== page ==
It's not ANNOYING, it's HAPPY

A few months ago, at parent-teacher conferences, I was talking to Max’s teacher, Ms. Sue. Toward the end of the discussion, she leaned in toward me, worried.

“At the end of April…I don’t know if you noticed on the show and tell topics list…we’re going to be talking about fathers. It’s just what I’ve always done. We talk about our mothers one week, the fathers the next week.” I nodded, and she went on. “I never…I’m sorry, I’ve never had a situation like this in my class. I mean, I’ve had divorced families, but not ones with no contact with the dad whatsoever. Max is welcome to talk about his grandfather or whoever he wants to…I’m just sorry if it causes any trouble for him.” I shrugged.

“You know, at first, I wanted to erase any evidence of dads anywhere. I got rid of the books we had about fathers, I turned off TV shows that focused on father/son relationships. I wanted it all to go away, rather than hurt my sons. But…” I paused, looking for the right words, “…fathers exist. And even if the contrast hurts, I want my sons to know that GOOD fathers exist. That they’re important. Hopefully, Max will be a father someday. I want him to know what that means.”

She relaxed, and we both agreed that Max is doing, on the whole, very well. I left feeling such joy at how far we’ve come. Look how strong we are, my boys and I. Show and tell about fathers? Bring it on!

The night before the fabled father show and tell, Max and I talked about what he wanted to talk about. He figured he’d talk about his Appa, who is, after all, his grandFATHER. But then this morning Max mused that he’d like to have a picture of his dad to take to school too.



I took him upstairs, to his room, and pulled a picture out of his sock drawer. He’d forgotten it was there, a snapshot of him and his dad, sweeping him high in the air for a hug. They were dancing. Max was about two and a half, and his dad’s face is creased with a wide, delighted grin. Max’s arm is slung around his dad’s neck, and he looks like he owns the world, in that moment.

I was unprepared for how taken aback I was by that picture. I forget. I forget he was that man, once. That he loved them so much.

Once upon a time.

Max stared at the picture silently.

“I think about him a lot. I wonder things about him.”

“Is there anything you want to ask me?”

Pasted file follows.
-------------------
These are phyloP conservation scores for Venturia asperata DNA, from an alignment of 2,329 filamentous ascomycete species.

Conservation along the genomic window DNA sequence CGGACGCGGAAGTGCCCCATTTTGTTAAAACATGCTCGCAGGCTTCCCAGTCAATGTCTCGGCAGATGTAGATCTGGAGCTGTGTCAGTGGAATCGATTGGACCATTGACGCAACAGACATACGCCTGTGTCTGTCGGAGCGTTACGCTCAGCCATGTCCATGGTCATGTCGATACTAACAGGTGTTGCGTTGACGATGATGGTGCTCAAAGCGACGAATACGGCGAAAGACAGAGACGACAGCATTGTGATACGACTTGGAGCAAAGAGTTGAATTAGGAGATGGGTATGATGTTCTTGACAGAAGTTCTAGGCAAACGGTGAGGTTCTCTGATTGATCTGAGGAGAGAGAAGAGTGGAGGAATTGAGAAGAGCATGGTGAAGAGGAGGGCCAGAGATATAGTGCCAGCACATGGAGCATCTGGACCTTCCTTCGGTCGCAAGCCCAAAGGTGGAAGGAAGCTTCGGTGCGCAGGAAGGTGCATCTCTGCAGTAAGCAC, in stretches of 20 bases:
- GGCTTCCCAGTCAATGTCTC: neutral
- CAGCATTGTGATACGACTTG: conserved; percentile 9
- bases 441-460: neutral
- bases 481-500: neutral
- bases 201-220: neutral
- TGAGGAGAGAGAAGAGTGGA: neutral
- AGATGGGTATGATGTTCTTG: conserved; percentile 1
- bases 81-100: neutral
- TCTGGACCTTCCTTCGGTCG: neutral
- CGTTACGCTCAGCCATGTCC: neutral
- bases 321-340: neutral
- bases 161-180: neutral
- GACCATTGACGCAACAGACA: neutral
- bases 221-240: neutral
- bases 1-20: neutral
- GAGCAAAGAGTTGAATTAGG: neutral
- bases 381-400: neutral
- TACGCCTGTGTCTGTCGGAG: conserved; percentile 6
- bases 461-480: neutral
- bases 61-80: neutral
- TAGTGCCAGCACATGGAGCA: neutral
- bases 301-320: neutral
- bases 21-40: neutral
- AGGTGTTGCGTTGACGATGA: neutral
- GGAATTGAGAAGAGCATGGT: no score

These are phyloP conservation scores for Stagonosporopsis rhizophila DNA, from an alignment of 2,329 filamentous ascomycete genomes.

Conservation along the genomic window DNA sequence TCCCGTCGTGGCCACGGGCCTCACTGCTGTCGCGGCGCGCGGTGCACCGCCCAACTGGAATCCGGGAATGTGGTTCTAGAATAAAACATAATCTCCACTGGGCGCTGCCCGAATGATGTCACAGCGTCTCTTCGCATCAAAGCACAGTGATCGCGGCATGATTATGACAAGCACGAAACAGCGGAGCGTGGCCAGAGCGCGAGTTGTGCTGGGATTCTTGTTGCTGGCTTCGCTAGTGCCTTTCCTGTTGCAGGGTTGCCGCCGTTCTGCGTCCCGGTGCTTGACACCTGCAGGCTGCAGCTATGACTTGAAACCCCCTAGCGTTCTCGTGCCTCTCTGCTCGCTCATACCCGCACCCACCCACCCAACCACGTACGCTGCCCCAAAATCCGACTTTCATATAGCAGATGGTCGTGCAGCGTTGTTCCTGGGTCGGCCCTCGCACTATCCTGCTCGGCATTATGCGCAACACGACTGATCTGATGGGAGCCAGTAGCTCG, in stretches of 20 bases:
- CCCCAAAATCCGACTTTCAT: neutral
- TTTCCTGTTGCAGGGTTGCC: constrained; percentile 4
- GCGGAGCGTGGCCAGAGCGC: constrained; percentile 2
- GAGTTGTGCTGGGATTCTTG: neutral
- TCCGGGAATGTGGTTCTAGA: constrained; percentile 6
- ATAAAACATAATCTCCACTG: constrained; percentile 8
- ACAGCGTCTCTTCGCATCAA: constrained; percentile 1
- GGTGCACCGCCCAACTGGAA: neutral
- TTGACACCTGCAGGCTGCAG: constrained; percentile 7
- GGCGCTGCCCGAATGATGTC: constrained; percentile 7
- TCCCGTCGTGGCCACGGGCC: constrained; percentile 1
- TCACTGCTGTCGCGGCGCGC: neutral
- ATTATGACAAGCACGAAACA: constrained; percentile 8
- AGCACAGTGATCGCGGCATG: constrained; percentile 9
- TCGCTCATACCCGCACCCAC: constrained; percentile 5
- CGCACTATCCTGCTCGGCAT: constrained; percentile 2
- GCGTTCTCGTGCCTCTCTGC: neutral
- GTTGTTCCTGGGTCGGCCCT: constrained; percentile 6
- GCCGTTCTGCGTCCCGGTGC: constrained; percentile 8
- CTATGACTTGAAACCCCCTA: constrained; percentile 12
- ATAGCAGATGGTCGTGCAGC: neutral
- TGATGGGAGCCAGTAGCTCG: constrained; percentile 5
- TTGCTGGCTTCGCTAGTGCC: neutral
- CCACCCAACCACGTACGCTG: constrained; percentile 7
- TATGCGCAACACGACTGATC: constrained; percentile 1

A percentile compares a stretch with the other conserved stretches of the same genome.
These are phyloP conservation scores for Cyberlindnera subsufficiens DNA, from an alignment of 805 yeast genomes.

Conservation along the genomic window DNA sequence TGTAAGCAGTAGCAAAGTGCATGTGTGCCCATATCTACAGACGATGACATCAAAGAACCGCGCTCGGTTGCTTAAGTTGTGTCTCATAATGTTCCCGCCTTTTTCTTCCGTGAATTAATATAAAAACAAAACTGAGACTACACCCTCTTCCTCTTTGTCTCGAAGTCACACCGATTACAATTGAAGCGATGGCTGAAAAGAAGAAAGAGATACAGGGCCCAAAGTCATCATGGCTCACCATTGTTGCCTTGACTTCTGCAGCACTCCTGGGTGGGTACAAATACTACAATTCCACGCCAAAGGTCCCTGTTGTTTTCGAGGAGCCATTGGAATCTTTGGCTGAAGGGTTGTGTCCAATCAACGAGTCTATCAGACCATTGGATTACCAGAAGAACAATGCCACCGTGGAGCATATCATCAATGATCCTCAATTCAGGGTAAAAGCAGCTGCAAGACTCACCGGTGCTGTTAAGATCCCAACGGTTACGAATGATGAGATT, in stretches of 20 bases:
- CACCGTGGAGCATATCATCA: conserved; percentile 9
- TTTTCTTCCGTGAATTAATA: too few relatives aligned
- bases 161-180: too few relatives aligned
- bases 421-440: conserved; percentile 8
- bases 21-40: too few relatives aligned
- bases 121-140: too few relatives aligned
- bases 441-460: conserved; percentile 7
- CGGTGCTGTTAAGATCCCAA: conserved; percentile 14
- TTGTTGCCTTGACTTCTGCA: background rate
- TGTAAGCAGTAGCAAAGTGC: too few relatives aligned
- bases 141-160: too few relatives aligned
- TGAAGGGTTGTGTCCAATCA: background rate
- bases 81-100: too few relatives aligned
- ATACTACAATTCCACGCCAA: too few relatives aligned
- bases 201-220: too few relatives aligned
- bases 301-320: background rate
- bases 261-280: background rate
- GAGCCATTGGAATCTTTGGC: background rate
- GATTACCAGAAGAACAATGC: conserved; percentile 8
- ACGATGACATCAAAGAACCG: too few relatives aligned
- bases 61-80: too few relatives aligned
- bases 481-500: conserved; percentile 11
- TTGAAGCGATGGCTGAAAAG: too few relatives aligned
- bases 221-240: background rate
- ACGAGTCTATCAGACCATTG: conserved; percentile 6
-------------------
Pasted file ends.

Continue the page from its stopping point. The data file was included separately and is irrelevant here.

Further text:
“I don’t know.” He paused. “Why did he leave?”


I sat down and pulled Max onto my lap, and pondered the question. How do I answer that? Where is the correct balance of truth and compassion? Images flitted through my head, of the events that built the rage and pain to a point that this man who fathered him could walk away so completely. I mentally leafed through memories that Max doesn’t need to carry. So much he doesn’t need to know.

So much he does need to know.

I took a deep breath.

“Honey, do you know what an addiction is?”

For a few minutes we talked about brokenness and loss. About how certain choices can rob you of the ability to hold onto what matters most. About how if his dad were thinking straight, there’s nowhere else he’d rather be than with his sons.

But it was time to go to school, and after a few minutes I ushered him out the door, clutching his file of pictures. I watched him climb into the van, and turned to say good bye to my mom.

“Are you ok?” she asked.

In answer I put my head down on her shoulder and wept. Again.

We ARE so much stronger, my boys and I. We are brave and happy and solid.

That doesn’t change the fact that it hurts.



I remember asking similar questions about my father when I was little, but my mother has always had a serious problem in talking about my father.

You're such a wonderful mother to be able to be that strong for your children.

Amma D

Yes you all are, so much stronger, so much "recovered". It seems like a loop - "We are brave and happy and solid." But "That doesn’t change the fact that it hurts." But "We are brave and happy and solid." And on and on.

Guess we all need to join On-and-on-anon!

But let's talk about what is REALLY important, which is how well Max and Tre are doing with their piano lessons! How Tre is starting to wander off to practice a piece by himself, and has set the worthy musical goal of finishing his piano book before anyone else finishes theirs. How while counting the time Max bobs his head so hard that he probably needs a visit to the chiropractor...last week his piano teacher became alarmed and told him he was going to hurt himself and use up all his energy bobbing his head while he counts. And how Raphael loves his "pinano" practice. How he can find C, and say the alphabet on the piano (A-B-C-D-E-F-G).


And really, it should hurt. You wouldn't want something that traumatic to happen in your life and be so numb or desensitized to it that you don't feel the pain, it is part of the healing.
I think it is great that you allow your boys to know that pain and see you deal with it. Thank heaven for your parents also huh?
You are doing a great job. I am proud of you.



*tears* Love you.


Strong, yeah, BUT! You are ALSO pretty. And you write pretty. I would tell you to hang tough but it is patently obvious that all of you already ARE. *proud to know you*

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